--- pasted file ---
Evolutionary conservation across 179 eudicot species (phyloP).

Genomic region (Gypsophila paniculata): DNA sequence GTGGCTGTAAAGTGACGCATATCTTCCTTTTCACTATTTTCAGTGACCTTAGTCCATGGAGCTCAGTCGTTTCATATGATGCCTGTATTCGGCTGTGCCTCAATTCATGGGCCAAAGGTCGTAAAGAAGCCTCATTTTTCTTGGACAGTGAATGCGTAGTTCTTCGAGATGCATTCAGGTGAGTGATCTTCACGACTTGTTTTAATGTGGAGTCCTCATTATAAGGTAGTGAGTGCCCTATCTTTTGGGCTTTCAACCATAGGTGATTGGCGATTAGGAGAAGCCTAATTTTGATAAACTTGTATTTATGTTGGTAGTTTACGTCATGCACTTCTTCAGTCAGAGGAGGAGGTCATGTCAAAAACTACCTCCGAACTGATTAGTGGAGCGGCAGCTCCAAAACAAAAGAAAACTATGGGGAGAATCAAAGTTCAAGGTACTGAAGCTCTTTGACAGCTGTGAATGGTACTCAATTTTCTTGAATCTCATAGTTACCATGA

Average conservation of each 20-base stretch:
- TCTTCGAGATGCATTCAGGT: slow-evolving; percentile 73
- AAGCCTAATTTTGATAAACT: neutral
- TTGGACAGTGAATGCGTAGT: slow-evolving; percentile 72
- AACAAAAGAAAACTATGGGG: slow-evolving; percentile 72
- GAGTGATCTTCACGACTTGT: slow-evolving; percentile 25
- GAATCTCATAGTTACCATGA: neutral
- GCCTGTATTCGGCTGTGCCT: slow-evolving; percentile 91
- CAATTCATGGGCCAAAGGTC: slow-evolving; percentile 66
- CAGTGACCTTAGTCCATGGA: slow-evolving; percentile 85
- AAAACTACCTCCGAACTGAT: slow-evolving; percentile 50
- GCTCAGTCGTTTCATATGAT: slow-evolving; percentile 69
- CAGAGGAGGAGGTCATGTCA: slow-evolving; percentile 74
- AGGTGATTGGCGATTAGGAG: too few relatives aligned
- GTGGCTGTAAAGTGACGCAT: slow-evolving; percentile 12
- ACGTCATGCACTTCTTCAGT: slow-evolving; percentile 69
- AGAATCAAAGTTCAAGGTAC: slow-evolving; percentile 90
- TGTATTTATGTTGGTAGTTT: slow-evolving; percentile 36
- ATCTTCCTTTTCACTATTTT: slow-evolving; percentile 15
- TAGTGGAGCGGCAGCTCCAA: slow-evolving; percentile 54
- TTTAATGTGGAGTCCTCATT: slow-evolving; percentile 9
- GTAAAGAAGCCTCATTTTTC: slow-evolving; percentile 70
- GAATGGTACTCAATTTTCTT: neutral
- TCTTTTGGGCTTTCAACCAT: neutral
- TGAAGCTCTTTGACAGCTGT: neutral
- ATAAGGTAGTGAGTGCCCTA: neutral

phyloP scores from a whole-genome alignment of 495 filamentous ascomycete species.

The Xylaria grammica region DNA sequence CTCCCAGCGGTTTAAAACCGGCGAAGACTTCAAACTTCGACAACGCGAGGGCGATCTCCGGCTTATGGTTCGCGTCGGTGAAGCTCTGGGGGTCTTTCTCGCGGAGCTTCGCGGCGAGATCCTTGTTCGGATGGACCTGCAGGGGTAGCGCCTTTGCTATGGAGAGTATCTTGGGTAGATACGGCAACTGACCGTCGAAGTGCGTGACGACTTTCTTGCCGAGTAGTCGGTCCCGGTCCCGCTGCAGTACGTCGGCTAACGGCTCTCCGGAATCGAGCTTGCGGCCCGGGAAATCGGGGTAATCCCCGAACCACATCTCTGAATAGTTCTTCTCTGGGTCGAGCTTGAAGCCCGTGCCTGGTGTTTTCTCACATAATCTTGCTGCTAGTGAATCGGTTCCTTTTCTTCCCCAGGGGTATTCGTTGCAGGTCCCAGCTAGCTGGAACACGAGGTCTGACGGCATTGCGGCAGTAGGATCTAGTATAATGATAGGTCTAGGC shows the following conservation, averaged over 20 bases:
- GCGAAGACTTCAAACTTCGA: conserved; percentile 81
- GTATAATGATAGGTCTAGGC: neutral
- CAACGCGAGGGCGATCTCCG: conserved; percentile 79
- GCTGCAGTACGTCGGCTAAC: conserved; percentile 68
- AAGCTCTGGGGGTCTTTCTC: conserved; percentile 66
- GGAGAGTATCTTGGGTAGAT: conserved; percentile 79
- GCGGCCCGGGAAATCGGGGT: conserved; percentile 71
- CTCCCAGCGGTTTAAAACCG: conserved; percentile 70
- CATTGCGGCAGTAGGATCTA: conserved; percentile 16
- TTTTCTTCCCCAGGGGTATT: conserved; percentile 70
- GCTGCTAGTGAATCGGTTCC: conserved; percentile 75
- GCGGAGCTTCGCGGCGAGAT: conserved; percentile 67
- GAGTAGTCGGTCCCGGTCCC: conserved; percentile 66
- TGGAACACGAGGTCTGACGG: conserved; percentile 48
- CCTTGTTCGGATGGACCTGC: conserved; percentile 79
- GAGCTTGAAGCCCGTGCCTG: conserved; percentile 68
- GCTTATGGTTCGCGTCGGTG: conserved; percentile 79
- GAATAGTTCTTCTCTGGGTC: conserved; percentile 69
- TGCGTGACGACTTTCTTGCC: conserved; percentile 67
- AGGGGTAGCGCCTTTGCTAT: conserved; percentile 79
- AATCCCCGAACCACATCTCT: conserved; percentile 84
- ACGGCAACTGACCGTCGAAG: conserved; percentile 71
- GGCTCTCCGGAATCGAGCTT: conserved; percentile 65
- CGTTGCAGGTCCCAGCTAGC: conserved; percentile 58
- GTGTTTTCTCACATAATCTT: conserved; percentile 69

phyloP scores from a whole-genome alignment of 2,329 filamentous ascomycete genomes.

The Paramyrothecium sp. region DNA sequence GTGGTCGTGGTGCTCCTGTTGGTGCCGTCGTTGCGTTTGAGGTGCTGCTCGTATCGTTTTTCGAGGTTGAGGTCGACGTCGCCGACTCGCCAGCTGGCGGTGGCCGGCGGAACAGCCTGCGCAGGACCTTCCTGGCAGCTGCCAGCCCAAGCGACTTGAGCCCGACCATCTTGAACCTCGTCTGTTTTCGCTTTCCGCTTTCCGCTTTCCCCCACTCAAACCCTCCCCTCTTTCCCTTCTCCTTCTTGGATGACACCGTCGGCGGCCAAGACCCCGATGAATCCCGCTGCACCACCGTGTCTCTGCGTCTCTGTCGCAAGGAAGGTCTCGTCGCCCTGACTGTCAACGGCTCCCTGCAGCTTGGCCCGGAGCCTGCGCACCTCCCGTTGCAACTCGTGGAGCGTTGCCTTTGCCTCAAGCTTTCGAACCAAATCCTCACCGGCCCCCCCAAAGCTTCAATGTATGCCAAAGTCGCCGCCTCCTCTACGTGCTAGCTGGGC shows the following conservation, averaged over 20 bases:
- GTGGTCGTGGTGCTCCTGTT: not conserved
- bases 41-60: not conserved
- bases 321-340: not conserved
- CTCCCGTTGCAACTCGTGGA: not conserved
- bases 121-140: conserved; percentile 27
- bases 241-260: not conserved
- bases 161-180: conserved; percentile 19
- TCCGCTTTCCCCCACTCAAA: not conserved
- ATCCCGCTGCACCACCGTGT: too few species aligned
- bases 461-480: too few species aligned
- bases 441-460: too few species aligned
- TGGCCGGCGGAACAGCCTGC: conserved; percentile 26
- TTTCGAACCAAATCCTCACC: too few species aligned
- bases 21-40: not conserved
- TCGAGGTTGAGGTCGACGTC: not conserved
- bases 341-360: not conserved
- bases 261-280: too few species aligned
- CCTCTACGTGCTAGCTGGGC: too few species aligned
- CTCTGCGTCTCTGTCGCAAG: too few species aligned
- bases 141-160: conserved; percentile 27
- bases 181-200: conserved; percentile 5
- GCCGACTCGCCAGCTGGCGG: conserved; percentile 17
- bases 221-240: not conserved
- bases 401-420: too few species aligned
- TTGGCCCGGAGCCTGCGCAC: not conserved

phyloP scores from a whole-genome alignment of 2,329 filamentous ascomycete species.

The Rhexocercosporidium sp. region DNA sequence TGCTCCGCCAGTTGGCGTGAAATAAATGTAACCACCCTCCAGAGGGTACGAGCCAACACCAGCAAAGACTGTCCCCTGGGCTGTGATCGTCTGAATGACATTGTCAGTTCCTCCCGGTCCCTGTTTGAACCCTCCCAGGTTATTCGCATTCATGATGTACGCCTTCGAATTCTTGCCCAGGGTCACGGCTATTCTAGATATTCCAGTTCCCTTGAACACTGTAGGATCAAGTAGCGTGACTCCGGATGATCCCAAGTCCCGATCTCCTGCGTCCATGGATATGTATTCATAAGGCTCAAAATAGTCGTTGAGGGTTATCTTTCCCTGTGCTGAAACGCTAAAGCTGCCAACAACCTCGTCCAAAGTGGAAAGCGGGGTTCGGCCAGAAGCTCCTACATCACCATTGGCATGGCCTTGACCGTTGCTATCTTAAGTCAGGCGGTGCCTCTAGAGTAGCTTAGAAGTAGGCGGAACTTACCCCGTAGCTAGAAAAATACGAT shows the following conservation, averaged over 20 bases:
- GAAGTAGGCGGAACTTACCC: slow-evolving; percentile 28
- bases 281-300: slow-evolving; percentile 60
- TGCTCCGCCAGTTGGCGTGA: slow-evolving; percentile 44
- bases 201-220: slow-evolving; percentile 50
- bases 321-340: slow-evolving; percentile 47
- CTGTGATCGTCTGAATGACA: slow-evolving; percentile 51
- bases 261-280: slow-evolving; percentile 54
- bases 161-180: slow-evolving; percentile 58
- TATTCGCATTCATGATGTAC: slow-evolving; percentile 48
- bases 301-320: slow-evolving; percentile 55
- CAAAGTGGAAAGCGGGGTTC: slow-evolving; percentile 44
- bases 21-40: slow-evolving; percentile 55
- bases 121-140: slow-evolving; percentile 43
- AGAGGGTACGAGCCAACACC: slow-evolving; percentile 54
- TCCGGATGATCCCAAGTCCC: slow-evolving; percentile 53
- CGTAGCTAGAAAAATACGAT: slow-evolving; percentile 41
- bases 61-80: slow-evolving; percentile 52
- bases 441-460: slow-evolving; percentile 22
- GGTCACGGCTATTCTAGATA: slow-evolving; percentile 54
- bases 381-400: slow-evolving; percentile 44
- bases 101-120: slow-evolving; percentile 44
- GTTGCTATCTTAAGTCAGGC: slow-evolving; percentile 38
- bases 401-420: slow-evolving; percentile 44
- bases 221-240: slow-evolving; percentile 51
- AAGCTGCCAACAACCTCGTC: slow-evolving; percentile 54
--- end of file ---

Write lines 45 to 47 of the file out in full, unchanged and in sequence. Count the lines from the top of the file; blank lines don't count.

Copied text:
- CCTTGTTCGGATGGACCTGC: conserved; percentile 79
- GAGCTTGAAGCCCGTGCCTG: conserved; percentile 68
- GCTTATGGTTCGCGTCGGTG: conserved; percentile 79